The last few chapters about inheritance and tax policy, anti-tax, anti-government mandates, etc. . . . it all got a bit too out there for me. I can see that the problems Mr. Salatin raised may have some validity in some cases, but the answer to people suffering from problems related to obesity is not to end health insurance (apparently so we don't have to pay for other people's weaknesses). I want the freedom to eat and drink the foods I choose - like raw milk - and I see my choices as part of my desire to return to a healthier, more localized economy. But for me that doesn't mean discarding the federal system.
Also, he contends that allowing women apprentices on the farm jeopardizes the farm because there is nothing to stop the female apprentices from accusing someone on the farm of sexual abuse - that seems just ridiculous! Would he expect his wife (or daughters) to randomly charge someone with sexual abuse? What does his expectation say about his view of women? It was degrading to listen to this section.
Yes, with reservations. His experiences recovering a poor piece of land and turning it into a productive ecosystem is a great vision of how small farms can succeed without resorting to the unsustainable practices of agribusinesses. His very socially conservative, libertarian viewpoints were a struggle to listen through.
I'd like to see a documentary about the practices Mr. Salatin uses on his farm. I would hope the more polarizing political opinions could be avoided. Yes, we need to change farm policy - along with many other things, but that wasn't why I listened to this book and I think it would detract from the larger message - we need to find ways to live more sustainably.
I just didn't enjoy this book. I did appreciate the presentation of the history of the area, but it was just not that interesting and definitely did not feel like an honest memoir of this person's early life to me. I listened to it a couple of years ago, so I'm sorry I can't say more about it, but I remember it as being pretty self absorbed, macho, and unrealistic. As a first novel, maybe it is fine, but I couldn't give it the enthusiastic reviews I've read from others.
I had read the unabridged book and remembered stories I wanted to hear again for next month's book group discussion. I downloaded the book from my iPhone, and didn't see that it was an abridged edition. This version is very nice, but it leaves out at least two of the stories I really liked.
I enjoyed listening to the stories in this collection, just know that you are missing some of the best if you don't also read the unabridged version.
I was looking forward to this book, as someone who once believed in the kind of "traditional" literalist Christianity, but who no longer finds that approach meaningful. Mr. Borg does a good job of explaining how we can understand the concepts that trip up many of us. His historical and philosophical explanations were convincing, and I could agree with things up to a point. But his personal faith and his experience of God/the Other/ the More . . . didn't compel me to want to experience this with others in a social situation.
On some level I must have expected that this discussion might 'bring me back to the fold'. Instead, I felt more like I was confirmed that I could lead just as meaningful and satisfying a life outside of any organized religion or belief in a transcendent factor. I'll read more books from the Jesus Seminar, since I've listened to John Dominic Crossain and John Shelby Spong speak and enjoyed their perspectives. I might listen to this book again in the future if I want to go further with his thoughts.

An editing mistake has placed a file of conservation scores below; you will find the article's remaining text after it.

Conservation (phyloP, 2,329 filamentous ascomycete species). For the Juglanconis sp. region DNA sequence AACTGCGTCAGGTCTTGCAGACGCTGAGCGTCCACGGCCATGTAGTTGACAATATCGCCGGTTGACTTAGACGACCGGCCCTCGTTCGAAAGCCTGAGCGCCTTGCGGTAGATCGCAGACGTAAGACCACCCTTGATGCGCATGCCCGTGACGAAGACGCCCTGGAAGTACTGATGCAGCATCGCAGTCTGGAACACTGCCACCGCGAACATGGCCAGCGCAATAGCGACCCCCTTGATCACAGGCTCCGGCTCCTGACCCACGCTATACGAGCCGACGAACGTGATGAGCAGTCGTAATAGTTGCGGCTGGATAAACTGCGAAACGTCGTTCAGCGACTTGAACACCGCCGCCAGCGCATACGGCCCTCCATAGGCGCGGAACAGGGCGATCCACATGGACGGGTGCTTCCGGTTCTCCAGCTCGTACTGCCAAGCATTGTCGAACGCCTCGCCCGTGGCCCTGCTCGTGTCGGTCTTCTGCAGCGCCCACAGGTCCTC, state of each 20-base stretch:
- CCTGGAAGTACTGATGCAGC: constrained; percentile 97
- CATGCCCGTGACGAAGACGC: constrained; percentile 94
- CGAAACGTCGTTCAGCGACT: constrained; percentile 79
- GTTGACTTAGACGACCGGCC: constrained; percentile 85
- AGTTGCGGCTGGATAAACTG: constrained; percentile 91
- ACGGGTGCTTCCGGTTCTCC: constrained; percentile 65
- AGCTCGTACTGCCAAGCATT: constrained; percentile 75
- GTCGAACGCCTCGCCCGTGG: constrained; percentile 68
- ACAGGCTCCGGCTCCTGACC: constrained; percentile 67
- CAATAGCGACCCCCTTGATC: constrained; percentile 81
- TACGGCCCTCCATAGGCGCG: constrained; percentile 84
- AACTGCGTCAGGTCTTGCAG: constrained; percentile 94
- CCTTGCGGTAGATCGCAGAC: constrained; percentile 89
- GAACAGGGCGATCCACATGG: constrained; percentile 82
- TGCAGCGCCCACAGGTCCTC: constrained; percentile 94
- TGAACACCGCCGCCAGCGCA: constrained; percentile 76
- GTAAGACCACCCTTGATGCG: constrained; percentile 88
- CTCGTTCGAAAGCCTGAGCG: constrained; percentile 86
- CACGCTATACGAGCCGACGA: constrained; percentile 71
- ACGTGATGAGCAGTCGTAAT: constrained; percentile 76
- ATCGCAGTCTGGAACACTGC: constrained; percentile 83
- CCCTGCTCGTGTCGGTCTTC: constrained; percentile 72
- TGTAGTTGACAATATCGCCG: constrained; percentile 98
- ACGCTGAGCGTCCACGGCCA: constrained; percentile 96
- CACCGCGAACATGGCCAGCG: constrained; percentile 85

The narrator does a very nice job. The story is understated, carrying the chill of Tom Ripley's lack of empathy and connection very well. I look forward to listening to other books in this series.
I enjoyed listening to this story. It got a little crazy toward the end and I enjoyed it less, but the characters of the demon and the angel were nicely presented and humorous.
I really enjoyed moments of this title. Some of the insights and the writing is really interesting and beautiful. But I got pretty itchy for the story to 'go somewhere' - things happened, but it was nearly impossible for me to put them into a story that made sense. Maybe in 'Literature' story is old-fashioned and has too much mass market appeal to be valued, but when I read reviews that suggested that the story never really had a very satisfactory resolution, I gave up. Maybe someday I'll return to it, but there is just too much else to enjoy for me to give that many days of my life to listening to 1Q84 for so little return.
No, I usually finish books, but this one was way too macho for me - too much talk of knives and macho posing. Maybe if I'd stuck with it or knew him from another setting, I would have enjoyed it. I gave it a real try though.
I haven't tried the print version but I really enjoyed listening to Simon Vance as the narrator.
The main character was quite interesting. He had many skills and insights and didn't allow the hostility of the rest of the court to keep him from succeeding as an advisor to Henry VIII.
I've enjoyed everything I've heard Simon Vance read
Yes! I had to work at controlling my regret at my husband's intrusion into my listening time!
I want more!
I found myself quite interested in the main character and the times he lived in.
The main character was a complex person with an interesting past, gradually revealed. The class differences, financial dealings, the dangers of being on the wrong side of the officially accepted belief structure - they all contributed to an story that kept my interest.
I was happy to be able to listen to Bring Up the Bodies right after finishing Wolf Hall. I would like to listen to more books by Hilary Mantel on this subject.
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